Rwanda reduces coffee forecast by 23 percent on drought

KIGALI (Bloomberg) - Rwanda reduced its coffee production forecast by 23 percent after a drought cut yields, the Rwanda Coffee Development Authority said. Output of the beans is now expected to be 20,000 metric tons, down from the 26,000 tons estimated in August, Pontieu Munyankera, head of the authority’s planning department, said in an interview today in the capital, Kigali.

KIGALI (Bloomberg) - Rwanda reduced its coffee production forecast by 23 percent after a drought cut yields, the Rwanda Coffee Development Authority said.

Output of the beans is now expected to be 20,000 metric tons, down from the 26,000 tons estimated in August, Pontieu Munyankera, head of the authority’s planning department, said in an interview today in the capital, Kigali.

“This is because of drought in growing areas in the southern and eastern provinces,” he said. The East African nation produced 14,250 tons of coffee in 2009, according to the National Bank of Rwanda.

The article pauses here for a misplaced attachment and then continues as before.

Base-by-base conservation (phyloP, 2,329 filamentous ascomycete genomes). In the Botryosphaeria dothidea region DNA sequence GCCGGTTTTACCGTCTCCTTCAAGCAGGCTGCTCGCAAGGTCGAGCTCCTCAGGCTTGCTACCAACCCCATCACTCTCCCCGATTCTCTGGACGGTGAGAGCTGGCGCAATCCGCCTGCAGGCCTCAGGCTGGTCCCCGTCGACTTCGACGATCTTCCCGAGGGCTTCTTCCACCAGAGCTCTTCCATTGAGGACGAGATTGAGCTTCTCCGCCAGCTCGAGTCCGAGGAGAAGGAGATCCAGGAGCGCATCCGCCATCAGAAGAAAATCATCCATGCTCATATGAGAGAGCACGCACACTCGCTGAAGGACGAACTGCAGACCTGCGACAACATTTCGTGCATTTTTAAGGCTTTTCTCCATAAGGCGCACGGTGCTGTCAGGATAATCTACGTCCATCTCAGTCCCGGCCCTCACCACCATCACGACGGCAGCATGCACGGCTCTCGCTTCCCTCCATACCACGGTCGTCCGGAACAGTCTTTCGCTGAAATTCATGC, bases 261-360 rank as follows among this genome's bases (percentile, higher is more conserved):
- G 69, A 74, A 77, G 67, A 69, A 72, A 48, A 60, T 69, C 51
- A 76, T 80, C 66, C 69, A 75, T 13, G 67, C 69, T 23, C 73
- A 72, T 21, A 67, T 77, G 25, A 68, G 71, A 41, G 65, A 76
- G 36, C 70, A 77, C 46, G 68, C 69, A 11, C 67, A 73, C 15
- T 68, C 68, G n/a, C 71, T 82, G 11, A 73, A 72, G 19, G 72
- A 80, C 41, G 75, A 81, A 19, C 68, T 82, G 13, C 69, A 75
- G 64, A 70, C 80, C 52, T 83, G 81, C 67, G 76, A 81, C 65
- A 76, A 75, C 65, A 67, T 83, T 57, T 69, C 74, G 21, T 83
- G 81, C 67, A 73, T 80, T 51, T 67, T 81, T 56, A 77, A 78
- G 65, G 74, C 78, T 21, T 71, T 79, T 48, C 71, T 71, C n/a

Rwanda has produced about 16,000 tons so far this year, earning about $46 million from sales, Munyankera said. “We may earn another $5 million in coffee exports in the remaining months of the year.”

The country expects to plant 14 million coffee trees before the year ends as part of a planting program to plant 28 million trees, Munyankera said.

Rwanda, which mainly produces the arabica variety of beans, plans to boost coffee production to 40,000 tons a year by 2011 through wider planting and improved farming techniques. Starbucks Corp., the world’s largest coffee shop chain, is the biggest buyer of Rwanda’s coffee.

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